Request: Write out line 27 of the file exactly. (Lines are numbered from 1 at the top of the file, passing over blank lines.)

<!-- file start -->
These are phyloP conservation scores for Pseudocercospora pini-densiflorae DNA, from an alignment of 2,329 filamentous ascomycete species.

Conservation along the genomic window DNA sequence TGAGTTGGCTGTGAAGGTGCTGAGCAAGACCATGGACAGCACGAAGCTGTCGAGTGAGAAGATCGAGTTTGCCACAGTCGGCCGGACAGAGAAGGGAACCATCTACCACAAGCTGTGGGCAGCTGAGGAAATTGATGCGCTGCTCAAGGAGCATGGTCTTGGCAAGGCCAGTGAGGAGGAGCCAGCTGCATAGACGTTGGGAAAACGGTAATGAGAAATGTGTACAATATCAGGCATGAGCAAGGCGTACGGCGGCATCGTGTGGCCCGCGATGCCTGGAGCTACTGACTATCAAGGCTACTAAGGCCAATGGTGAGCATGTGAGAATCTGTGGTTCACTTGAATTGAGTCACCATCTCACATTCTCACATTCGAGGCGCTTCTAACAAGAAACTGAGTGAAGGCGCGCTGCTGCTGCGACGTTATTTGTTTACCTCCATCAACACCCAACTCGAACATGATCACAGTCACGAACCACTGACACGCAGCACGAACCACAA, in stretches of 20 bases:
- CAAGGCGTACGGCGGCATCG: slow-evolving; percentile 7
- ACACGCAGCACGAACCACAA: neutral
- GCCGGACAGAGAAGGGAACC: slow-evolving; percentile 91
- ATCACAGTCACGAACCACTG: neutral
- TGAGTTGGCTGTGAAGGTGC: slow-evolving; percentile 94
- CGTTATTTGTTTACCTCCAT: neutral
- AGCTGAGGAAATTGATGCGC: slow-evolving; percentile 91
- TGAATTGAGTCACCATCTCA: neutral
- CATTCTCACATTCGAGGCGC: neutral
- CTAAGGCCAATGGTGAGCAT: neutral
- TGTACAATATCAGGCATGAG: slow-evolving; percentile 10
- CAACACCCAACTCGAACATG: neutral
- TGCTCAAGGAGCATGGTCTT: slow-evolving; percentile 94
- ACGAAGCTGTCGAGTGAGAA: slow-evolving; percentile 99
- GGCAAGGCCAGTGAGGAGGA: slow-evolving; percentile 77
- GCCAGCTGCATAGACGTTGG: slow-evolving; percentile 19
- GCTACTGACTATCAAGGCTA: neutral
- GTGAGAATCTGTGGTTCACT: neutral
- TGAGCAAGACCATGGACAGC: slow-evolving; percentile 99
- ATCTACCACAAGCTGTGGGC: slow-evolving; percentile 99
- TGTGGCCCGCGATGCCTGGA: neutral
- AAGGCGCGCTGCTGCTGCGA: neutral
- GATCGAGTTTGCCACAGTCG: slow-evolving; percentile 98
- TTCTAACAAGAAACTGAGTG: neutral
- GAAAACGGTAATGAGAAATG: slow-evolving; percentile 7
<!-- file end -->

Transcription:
- GAAAACGGTAATGAGAAATG: slow-evolving; percentile 7